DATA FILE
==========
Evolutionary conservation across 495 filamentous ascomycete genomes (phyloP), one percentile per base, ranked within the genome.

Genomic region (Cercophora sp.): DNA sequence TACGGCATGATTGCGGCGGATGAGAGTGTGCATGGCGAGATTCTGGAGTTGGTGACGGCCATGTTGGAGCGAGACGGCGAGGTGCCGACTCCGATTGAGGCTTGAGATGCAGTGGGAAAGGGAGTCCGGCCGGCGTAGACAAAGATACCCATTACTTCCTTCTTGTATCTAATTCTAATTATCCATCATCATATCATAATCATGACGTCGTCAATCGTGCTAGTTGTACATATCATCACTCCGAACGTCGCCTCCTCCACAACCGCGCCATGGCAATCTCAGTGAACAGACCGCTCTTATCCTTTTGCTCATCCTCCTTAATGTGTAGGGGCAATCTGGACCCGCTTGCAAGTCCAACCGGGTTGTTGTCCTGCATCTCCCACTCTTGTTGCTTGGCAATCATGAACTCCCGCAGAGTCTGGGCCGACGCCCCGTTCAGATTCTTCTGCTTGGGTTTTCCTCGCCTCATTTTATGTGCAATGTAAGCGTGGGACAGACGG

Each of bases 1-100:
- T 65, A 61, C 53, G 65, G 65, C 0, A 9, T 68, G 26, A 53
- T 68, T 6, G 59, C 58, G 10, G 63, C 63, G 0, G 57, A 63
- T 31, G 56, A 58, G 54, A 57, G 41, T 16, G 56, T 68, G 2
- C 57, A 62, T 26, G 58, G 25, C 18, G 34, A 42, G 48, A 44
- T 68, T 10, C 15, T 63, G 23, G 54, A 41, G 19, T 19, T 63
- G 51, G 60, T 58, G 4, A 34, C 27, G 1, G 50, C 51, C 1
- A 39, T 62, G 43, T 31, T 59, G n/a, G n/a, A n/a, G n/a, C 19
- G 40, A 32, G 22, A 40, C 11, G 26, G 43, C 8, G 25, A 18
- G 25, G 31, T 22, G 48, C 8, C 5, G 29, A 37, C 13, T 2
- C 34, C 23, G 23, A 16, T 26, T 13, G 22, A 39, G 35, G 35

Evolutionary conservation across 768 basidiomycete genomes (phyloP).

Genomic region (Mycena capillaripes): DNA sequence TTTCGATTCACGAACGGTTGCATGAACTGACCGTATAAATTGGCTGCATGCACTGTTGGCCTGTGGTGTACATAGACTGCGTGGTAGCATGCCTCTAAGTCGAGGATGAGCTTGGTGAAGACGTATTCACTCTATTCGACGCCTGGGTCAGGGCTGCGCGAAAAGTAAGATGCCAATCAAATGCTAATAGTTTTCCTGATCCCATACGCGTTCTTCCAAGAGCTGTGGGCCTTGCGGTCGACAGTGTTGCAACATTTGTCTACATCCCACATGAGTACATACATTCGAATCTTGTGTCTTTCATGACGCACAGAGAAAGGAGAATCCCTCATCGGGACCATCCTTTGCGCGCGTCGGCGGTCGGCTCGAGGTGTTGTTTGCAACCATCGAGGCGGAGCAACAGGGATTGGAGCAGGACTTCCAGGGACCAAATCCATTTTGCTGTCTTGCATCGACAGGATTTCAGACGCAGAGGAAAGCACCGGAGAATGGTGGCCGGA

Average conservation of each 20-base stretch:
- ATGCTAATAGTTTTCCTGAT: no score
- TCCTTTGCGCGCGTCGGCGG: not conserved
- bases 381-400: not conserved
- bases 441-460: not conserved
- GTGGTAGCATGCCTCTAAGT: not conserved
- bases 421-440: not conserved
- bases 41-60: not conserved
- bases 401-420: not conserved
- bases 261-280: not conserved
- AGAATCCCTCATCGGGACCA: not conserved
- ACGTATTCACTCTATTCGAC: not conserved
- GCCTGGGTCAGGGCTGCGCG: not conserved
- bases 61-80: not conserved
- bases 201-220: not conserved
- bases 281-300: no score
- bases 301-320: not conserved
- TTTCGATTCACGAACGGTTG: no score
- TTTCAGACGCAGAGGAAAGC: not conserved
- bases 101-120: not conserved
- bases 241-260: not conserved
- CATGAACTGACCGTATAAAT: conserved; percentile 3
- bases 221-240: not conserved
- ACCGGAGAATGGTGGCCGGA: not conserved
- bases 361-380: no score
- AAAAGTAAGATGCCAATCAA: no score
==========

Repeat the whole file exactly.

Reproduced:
Evolutionary conservation across 495 filamentous ascomycete genomes (phyloP), one percentile per base, ranked within the genome.

Genomic region (Cercophora sp.): DNA sequence TACGGCATGATTGCGGCGGATGAGAGTGTGCATGGCGAGATTCTGGAGTTGGTGACGGCCATGTTGGAGCGAGACGGCGAGGTGCCGACTCCGATTGAGGCTTGAGATGCAGTGGGAAAGGGAGTCCGGCCGGCGTAGACAAAGATACCCATTACTTCCTTCTTGTATCTAATTCTAATTATCCATCATCATATCATAATCATGACGTCGTCAATCGTGCTAGTTGTACATATCATCACTCCGAACGTCGCCTCCTCCACAACCGCGCCATGGCAATCTCAGTGAACAGACCGCTCTTATCCTTTTGCTCATCCTCCTTAATGTGTAGGGGCAATCTGGACCCGCTTGCAAGTCCAACCGGGTTGTTGTCCTGCATCTCCCACTCTTGTTGCTTGGCAATCATGAACTCCCGCAGAGTCTGGGCCGACGCCCCGTTCAGATTCTTCTGCTTGGGTTTTCCTCGCCTCATTTTATGTGCAATGTAAGCGTGGGACAGACGG

Each of bases 1-100:
- T 65, A 61, C 53, G 65, G 65, C 0, A 9, T 68, G 26, A 53
- T 68, T 6, G 59, C 58, G 10, G 63, C 63, G 0, G 57, A 63
- T 31, G 56, A 58, G 54, A 57, G 41, T 16, G 56, T 68, G 2
- C 57, A 62, T 26, G 58, G 25, C 18, G 34, A 42, G 48, A 44
- T 68, T 10, C 15, T 63, G 23, G 54, A 41, G 19, T 19, T 63
- G 51, G 60, T 58, G 4, A 34, C 27, G 1, G 50, C 51, C 1
- A 39, T 62, G 43, T 31, T 59, G n/a, G n/a, A n/a, G n/a, C 19
- G 40, A 32, G 22, A 40, C 11, G 26, G 43, C 8, G 25, A 18
- G 25, G 31, T 22, G 48, C 8, C 5, G 29, A 37, C 13, T 2
- C 34, C 23, G 23, A 16, T 26, T 13, G 22, A 39, G 35, G 35

Evolutionary conservation across 768 basidiomycete genomes (phyloP).

Genomic region (Mycena capillaripes): DNA sequence TTTCGATTCACGAACGGTTGCATGAACTGACCGTATAAATTGGCTGCATGCACTGTTGGCCTGTGGTGTACATAGACTGCGTGGTAGCATGCCTCTAAGTCGAGGATGAGCTTGGTGAAGACGTATTCACTCTATTCGACGCCTGGGTCAGGGCTGCGCGAAAAGTAAGATGCCAATCAAATGCTAATAGTTTTCCTGATCCCATACGCGTTCTTCCAAGAGCTGTGGGCCTTGCGGTCGACAGTGTTGCAACATTTGTCTACATCCCACATGAGTACATACATTCGAATCTTGTGTCTTTCATGACGCACAGAGAAAGGAGAATCCCTCATCGGGACCATCCTTTGCGCGCGTCGGCGGTCGGCTCGAGGTGTTGTTTGCAACCATCGAGGCGGAGCAACAGGGATTGGAGCAGGACTTCCAGGGACCAAATCCATTTTGCTGTCTTGCATCGACAGGATTTCAGACGCAGAGGAAAGCACCGGAGAATGGTGGCCGGA

Average conservation of each 20-base stretch:
- ATGCTAATAGTTTTCCTGAT: no score
- TCCTTTGCGCGCGTCGGCGG: not conserved
- bases 381-400: not conserved
- bases 441-460: not conserved
- GTGGTAGCATGCCTCTAAGT: not conserved
- bases 421-440: not conserved
- bases 41-60: not conserved
- bases 401-420: not conserved
- bases 261-280: not conserved
- AGAATCCCTCATCGGGACCA: not conserved
- ACGTATTCACTCTATTCGAC: not conserved
- GCCTGGGTCAGGGCTGCGCG: not conserved
- bases 61-80: not conserved
- bases 201-220: not conserved
- bases 281-300: no score
- bases 301-320: not conserved
- TTTCGATTCACGAACGGTTG: no score
- TTTCAGACGCAGAGGAAAGC: not conserved
- bases 101-120: not conserved
- bases 241-260: not conserved
- CATGAACTGACCGTATAAAT: conserved; percentile 3
- bases 221-240: not conserved
- ACCGGAGAATGGTGGCCGGA: not conserved
- bases 361-380: no score
- AAAAGTAAGATGCCAATCAA: no score